Everything. You know you are going to die, right? Someday (hopefully decades from now) you will not be here and odds are most of your stuff will end up in a landfill. This doesn't have to be a bummer and it is not unrelated to element7concrete.
To be clear, element7concrete is not what sidewalks are made from. That's just concrete. What we are talking about is inspired design, excellent workmanship and timelessness. These things can resonate for a long time. We do this work because people need homes, homes need floors, and there is nothing on Earth more durable or less likely to go out of style than polished concrete flooring.
Back to the butterfly effect of good design. In his brilliant biography of Steve Jobs, Walter Isaacson made the connection between the homes built in what would later be silicon valley and renaissance of computer science there. Eichler Homes created the backdrop for a cohort that would grow up to change the world and drive the American economy even after they died.
Good workmanship inspires. Every well built thing you have touched or seen has made it tougher for you to leave things half-assed. I can assure you personally that if you focus on how well things are made long enough, you will become a compulsive "fixer". You may well drive your spouse crazy by repairing things in hotel rooms and public spaces when you think no one is looking. It is like a disease (albeit a very positive one).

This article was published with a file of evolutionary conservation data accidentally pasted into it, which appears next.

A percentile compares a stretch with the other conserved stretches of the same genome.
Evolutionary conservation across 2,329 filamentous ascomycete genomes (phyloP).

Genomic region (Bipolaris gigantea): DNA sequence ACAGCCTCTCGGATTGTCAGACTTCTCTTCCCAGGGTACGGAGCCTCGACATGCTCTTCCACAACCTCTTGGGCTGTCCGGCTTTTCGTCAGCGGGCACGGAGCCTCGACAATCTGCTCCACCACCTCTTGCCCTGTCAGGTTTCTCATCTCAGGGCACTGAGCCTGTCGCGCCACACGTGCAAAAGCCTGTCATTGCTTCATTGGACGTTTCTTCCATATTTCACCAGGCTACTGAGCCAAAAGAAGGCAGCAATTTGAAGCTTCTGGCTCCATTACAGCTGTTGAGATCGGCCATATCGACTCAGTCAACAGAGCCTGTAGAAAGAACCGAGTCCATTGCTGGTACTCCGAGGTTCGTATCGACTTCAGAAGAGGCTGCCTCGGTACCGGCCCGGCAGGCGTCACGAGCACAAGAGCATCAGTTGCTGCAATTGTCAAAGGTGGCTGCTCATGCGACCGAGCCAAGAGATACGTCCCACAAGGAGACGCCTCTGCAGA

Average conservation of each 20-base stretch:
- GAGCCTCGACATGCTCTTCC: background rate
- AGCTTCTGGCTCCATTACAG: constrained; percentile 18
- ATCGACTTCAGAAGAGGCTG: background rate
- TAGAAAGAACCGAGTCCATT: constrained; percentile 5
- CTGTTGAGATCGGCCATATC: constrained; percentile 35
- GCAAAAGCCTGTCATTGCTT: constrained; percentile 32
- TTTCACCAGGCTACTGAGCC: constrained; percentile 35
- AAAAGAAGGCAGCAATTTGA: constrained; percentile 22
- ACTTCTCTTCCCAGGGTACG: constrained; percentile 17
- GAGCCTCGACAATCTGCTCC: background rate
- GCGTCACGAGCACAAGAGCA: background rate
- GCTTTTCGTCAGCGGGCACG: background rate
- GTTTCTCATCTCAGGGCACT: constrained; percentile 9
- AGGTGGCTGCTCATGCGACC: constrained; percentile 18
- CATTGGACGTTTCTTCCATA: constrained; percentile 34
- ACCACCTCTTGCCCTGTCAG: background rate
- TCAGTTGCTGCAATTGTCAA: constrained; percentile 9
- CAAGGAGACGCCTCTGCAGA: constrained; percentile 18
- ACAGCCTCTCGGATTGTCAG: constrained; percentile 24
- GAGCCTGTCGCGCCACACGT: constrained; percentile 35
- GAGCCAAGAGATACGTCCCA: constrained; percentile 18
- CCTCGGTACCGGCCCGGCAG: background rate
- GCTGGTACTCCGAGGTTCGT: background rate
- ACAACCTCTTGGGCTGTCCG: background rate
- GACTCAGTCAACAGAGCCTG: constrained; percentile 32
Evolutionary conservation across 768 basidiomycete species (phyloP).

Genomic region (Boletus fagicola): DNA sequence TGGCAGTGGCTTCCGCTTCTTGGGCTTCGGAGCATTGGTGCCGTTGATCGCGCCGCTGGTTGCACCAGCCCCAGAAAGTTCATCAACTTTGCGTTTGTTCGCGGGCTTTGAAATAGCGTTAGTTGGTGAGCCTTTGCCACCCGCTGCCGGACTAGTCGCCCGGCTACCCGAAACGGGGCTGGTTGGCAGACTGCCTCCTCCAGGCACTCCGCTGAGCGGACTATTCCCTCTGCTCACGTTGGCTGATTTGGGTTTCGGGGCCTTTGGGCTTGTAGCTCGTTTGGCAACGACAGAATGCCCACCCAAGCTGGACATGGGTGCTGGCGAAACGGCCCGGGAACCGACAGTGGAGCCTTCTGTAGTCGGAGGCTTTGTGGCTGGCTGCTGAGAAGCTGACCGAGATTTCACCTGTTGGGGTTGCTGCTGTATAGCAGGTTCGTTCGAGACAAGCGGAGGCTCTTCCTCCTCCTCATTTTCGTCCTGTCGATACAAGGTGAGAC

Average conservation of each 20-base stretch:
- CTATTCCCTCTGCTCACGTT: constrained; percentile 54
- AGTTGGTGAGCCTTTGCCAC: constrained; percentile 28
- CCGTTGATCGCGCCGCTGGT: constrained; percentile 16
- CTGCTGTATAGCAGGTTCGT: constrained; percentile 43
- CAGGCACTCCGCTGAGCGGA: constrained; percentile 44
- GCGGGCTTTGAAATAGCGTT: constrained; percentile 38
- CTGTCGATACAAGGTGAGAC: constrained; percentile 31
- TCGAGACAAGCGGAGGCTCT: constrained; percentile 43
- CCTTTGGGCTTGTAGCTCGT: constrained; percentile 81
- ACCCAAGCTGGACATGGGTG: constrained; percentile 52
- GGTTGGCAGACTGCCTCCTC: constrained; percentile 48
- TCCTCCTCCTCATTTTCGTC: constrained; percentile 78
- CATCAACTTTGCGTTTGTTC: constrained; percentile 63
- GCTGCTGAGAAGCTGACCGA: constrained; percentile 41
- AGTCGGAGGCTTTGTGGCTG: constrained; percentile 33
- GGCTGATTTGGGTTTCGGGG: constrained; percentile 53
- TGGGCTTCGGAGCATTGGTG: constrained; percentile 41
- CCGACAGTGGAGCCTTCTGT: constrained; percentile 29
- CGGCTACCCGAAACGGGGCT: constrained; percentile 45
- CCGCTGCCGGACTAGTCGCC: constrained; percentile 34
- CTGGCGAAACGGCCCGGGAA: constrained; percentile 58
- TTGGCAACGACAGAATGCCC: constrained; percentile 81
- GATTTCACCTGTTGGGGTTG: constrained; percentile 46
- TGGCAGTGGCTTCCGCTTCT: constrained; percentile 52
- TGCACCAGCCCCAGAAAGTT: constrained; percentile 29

Timelessness is ironic. The most "timeless" things surely age, they just do it in an artful way. I have an old Harley Springer I like to ride when the weather gets warm. The finish is coming off the cooling fins of the motor. I could pull the motor and have the cases chromed or powder-coated, but I know she just wouldn't be the same. So I have grown to love her flaky plating.
Similarly, concrete will take on stains and chips from abuse that linoleum will not. However, old masonry becomes charming while more "durable" surfaces do not. It is the difference between patina and age.
So, as you go about your work this week think about what you may be leaving behind. How are you inspiring people you encounter? What will your artifacts say to our descendants? Does it matter? It must!